The man who admitted to defacing Victoria Park’s John A. MacDonald statue says he’s considering pleading not guilty to his charges.
Early last week, those in Victoria Park would have noticed the bright red paint on the statue’s hands. According to Patrick Johnson, who came forward days after claiming responsibility for the act, It symbolized blood from the violence and racism of First Nations peoples. He was charged with mischief under $5,000.
“The fact that the treaties haven’t been honoured, for me, that struck me that maybe that would make it null and void (invalid),” said Johnson on 980 CJME’s Gormley about potentially pleading not guilty.
“I’m still sleeping on it. That idea just came to me and my court case is at the end of the month, so I have some time to think about that,” he said.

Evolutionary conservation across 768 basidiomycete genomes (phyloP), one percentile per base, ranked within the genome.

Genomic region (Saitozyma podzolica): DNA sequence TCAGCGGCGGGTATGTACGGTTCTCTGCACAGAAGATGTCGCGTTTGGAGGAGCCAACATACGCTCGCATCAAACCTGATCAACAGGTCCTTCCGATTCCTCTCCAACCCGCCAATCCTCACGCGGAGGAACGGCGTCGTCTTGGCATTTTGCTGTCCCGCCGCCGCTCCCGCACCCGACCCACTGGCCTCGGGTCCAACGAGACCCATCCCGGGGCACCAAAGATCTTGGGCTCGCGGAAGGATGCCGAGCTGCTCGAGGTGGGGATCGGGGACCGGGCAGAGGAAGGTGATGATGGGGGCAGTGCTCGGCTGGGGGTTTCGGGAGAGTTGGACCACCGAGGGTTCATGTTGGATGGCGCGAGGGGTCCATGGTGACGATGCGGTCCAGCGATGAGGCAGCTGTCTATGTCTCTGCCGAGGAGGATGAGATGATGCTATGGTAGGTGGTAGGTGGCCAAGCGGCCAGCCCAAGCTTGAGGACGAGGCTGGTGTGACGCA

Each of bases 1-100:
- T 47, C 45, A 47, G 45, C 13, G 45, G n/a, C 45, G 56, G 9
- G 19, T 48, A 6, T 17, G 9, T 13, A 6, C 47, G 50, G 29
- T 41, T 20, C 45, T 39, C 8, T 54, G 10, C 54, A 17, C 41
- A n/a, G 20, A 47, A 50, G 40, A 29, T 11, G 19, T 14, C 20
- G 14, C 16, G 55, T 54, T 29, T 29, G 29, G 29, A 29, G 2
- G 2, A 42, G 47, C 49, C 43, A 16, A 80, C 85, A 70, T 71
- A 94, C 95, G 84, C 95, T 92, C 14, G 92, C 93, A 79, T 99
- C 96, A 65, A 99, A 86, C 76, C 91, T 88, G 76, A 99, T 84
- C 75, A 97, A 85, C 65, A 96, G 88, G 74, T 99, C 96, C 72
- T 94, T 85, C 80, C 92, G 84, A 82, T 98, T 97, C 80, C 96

Johnson’s scheduled to appear in provincial court in Regina on Sept. 27.
“I wanted to reclaim the public space,” he said about defacing the statue.
He feels showing someone who’s “oppressed their ancestors,” Victoria Park is highlighting differences opposed to commonalities.
He said the statue would be better fitted for a museum where it can be used for educational purposes.
“The statue is only part of the situation,” he added, wanting to bring attention to the wider issues of First Nations peoples.
In painting the statue, he said he’s trying to correct Canada’s history.
He said MacDonald tried to clear First Nations land to make room for settlers, as well as had a policy of keeping them on the verge of starvation without actually killing them, so he couldn’t be accused of murder.
However, Johnson said he recognizes John A. MacDonald’s positive actions in history as well.